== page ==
MP3 The Jay Azzolina Trio - Live At One Station Plaza
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7 MP3 Songs
JAZZ: Traditional Jazz Combo, JAZZ: Jazz Fusion
Jay grew up in Meriden Connecticut in a family whose musical diet primarily consisted of Frank Sinatra , Jack Jones, The Beatles and every other British rock group. At age seven, Jay began taking trumpet lessons from his dad (along with a few years of piano). At around twelve, he got his hands on a harmony guitar from his dad's music store and gradually made the switch from brass to strings. After high school, Jay spent a year at the Hartt School Of Music studying classical guitar with Alan Spriestersbach and Dick Provost before moving to Boston and attending the Berklee College Of Music. While in Boston, Jay had the good fortune of studying with Mick Goodrick, Charlie Banacos and Pat Metheny.
After leaving Boston in 1981, Jay moved to New York and entered a multitude of musical settings. His first gig in New York was with violinist Michael Urbaniak, ushering in the next several years of playing fusion music. During this time Jay worked and recorded with Harvie Swartz, and later SpyroGyra, which earned him a Grammy nomination. In 1989, Jay recorded his first C.D. as a leader entitled Never Too Late, produced by Teo Macero on Antilles New Directions. During this time, the versatile guitarist was also working and recording with artists such as Dave Samuels, Kenny Werner, Fred Hersch, Jeff Beal, David Mann, Ron McClure, Herbie Mann, Chuck Mangione, Jerry Bergonzi, Marc Copeland and singers Michael Franks, Donna Summer, The Manhattan Transfer, Carly Simon and Rickie Lee Jones.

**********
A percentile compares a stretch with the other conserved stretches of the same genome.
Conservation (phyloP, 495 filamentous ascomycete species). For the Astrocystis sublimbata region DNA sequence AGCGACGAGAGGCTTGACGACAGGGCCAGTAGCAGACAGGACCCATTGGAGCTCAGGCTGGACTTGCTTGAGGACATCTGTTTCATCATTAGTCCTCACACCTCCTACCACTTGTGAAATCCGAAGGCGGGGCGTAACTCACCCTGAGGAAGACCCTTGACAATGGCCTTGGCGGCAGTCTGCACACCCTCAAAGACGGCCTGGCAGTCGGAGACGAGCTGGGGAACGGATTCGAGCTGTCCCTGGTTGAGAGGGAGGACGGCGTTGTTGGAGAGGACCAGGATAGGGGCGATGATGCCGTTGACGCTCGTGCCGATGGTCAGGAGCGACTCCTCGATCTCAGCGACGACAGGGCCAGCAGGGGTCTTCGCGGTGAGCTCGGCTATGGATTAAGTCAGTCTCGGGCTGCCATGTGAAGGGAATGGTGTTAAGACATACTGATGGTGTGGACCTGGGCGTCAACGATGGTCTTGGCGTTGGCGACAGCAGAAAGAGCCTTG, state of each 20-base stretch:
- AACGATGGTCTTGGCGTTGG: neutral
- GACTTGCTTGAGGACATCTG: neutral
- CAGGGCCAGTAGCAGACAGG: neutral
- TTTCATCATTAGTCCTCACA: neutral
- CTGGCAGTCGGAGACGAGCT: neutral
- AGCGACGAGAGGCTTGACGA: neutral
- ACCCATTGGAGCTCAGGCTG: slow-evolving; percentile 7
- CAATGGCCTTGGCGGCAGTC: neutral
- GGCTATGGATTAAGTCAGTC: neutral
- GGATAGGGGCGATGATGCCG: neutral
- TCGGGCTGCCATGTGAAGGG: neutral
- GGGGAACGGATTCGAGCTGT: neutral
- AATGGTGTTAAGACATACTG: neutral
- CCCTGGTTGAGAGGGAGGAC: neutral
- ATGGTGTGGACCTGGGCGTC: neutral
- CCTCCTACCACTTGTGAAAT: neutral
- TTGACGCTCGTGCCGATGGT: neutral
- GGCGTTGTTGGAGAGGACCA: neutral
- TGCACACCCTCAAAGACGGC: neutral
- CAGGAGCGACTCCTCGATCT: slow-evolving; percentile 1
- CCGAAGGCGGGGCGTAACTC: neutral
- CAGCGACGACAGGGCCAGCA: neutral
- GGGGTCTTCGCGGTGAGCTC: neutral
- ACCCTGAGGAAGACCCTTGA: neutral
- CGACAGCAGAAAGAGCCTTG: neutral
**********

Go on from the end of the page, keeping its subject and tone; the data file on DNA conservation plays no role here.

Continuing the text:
In 1995 Jay received a Masters of fine arts degree from the Conservatory Of Music At Purchase NY. During this time he studied composition with Edgar Grana and began teaching at the Conservatory as well as at Manhattanville College.
In 1997, Jay became a member of the John Patitucci band. This group afforded Jay the opportunity to play more expansive music in the acoustic jazz setting. The groups that John put together for tours were always great, especially the one in Mexico City which included Chris Potter and Adam Nussbaum. In January of 2000, Jay recorded his second https://www.tradebit.comitled Past Tense on Doubletime Records, which included performances by Patitucci, Potter, and Nussbaum, along with pianist Charles Blenzig and singers Jill Azzolina and Julie Eigenberg. This recording of seven original songs was produced by both Azzolina and Patitucci, marking a new period of playing and writing for Jay.
This past year has been a busy year of performing, writing and teaching closer to home. Jay's new compositions have been captured on a live gig at One Station Plaza, in Peekskill, New York. Adam Nussbaum is back on drums along with B-3 organist Gary Versace. This recording entitled, Jay Azzolina Live at One Station Plaza, revisits the classic organ trio with a twist of the unpredictable. Best of all it's live-----------
Live at One Station Plaza is upstate New Yorker Jay Azzolina's third album as a leader. His first, Never Too Late, was released in 1989, the same year he joined the seminal fusion group Spyro Gyra; the second, Past Tense, two years ago, with contributions by saxophonist Chris Potter and bassist John Patitucci. Now more than two decades into a career that has included work as a sideman for musicians such as Michael Franks and Chuck Mangione, Azzolina has spent recent years teaching at several area colleges and honing his craft and modern compositional style.